by clicking the arrows at the side of the page, or by using the toolbar.
by clicking anywhere on the page.
by dragging the page around when zoomed in.
by clicking anywhere on the page when zoomed in.
web sites or send emails by clicking on hyperlinks.
Email this page to a friend
Search this issue
Index - jump to page or section
Archive - view past issues
Mice Asia Net : January 2010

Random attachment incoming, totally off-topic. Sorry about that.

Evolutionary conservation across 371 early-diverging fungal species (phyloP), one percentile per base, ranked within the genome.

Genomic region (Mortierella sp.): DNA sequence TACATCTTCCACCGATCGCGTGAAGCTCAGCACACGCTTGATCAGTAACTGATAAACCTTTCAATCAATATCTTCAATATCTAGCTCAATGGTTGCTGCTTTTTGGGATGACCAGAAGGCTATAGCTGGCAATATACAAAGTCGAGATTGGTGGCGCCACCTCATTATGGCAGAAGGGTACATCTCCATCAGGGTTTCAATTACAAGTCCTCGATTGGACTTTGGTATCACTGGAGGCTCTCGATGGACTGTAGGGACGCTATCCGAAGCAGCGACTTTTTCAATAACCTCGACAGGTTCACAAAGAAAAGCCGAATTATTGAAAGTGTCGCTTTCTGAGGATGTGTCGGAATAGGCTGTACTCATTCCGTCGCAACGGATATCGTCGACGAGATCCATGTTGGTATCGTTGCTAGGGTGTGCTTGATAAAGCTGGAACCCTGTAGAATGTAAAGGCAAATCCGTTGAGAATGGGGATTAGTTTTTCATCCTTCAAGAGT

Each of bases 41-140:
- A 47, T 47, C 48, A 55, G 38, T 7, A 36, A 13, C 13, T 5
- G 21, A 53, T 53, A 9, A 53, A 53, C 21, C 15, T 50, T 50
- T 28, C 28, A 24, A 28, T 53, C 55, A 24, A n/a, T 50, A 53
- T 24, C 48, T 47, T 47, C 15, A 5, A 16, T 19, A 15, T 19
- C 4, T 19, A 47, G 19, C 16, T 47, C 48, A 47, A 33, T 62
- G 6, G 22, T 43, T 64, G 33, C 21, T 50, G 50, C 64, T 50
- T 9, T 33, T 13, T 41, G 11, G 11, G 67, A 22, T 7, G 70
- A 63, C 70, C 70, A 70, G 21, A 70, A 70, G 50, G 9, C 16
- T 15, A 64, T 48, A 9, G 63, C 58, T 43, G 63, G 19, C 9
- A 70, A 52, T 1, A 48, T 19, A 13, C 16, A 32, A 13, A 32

miceAsia.net 17 Q&A been the most dramatically affected. The groups, the meetings, and the incentives, were the first things that were cancelled [in the financial crisis], and so we’re continuing to do our best to get that business back and give them reasons to come back. It is very challenging because I think that many people [and companies] are in a wait and see mode. Q: Do you anticipate a return to pre-2009 MICE bookings in 2010 or will it take a bit longer? A: [Jean] I would say September. We’re not seeing a great amount of activity in the booking level back to where it was in 06 and 07, and it is still very challenging and it is very competitive. Q: With so much competition how does Peninsula differentiate its brand from other hotels and resorts? A: [Jean] As always we’re about the history and heritage and delivering the service levels that have come to be expected at Peninsula. I think when people think of Peninsula they think of something very glamorous and very prestigious so when it’s an important meeting or an exceptional incentive for a reward I think Peninsula is the perfect fit when you want to have that type of presence. And really our brand represents that. In most cases in cities where we’re competing we can be competitive and we have that extra edge of having the most sophisticated facilities and technology and the service to back it up. Q: You are opening a Peninsula in Paris in 2012. While the Peninsula brand is well known in Asia, is it as well known in Europe? What strategies do you have in place to achieve brand recognition? A: [Jean] For Paris it’s going to be interesting to see. We’re not going to have extensive meeting facilities. And it’s a hotel of only 200 rooms, which is a very good size for Europe in general because a lot of hotels in Europe are much smaller [than in Asia]. We will definitely be looking at the exclusive events, the executive events, the very senior incentive programs for that hotel as well. Our entry into Europe is very exciting for us to help create that brand awareness of Peninsula in that market. Q: How many properties do you now have? A: [Jean] We currently have nine hotels. Paris will be our tenth. [Malcolm] Shanghai has just opened. That was our ninth. That soft opened in October 2009. Q: What makes a loyal customer? A: [Malcolm] It’s all about the experience and all about making the customer’s experience personal. That’s why we place so much importance on our staff and initially selecting the right people, and making sure we nurture and take care of them. We are known as a group of hotels where the staff have tremendous loyalty. When people do come back they recognise familiar faces, and the guests are recognised too so they feel very much like they are coming home and being cared for as individuals. Even though we deal with hundreds of people each week, it’s that knack of making the individual [the customer] feel important and valued. Q: What about a loyal conference or incentive travel customer? A: [Malcolm] In terms of conference customers, of course destination plays a big part, and I think that you don’t necessarily see the same conference coming back every year because they like to look for different locations. You do see the same companies promoting our hotels [in different destinations], and the word of mouth spreads that we have a good conference venue or a good incentive venue. And you know if you take the individual customer, Peninsula Hotels doesn’t have a loyalty program as such, and so when you think about the support the hotels get from companies it speaks volumes about how Peninsula is perceived. I know in Tokyo I get customers who may use a Hyatt property in another city but when they come to Tokyo they stay in Peninsula. It’s because of the brand and the experience they get. Q: China is perceived as a growth market. Is this true with Peninsula Hotels? A: [Jean] I would have to agree with you that China is a growth market. And it’s very true for us. In the past couple of years, especially into Hong Kong, we’ve seen that market really start to grow for us, and now it accounts for about 13 per cent of our business for Peninsula Hong Kong. From a corporate perspective our branding push in terms of advertising and events will be much more China focused in 2010, especially with the opening of our hotel in Shanghai. It’s a long term investment. It’s not going to happen overnight, and I’m not expecting to see huge returns straight away but we are starting to solidify those relationships in China now so as the market becomes more sophisticated they will understand the Peninsula brand and make it their brand of choice. Jean Forest is the general manager marketing of The Peninsula Hotels and Malcolm Thompson is general manager of The Peninsula Tokyo. We definitely have an optimistic outlook, and we feel that we’re over the hump... we do anticipate that things will continue to improve in 2010.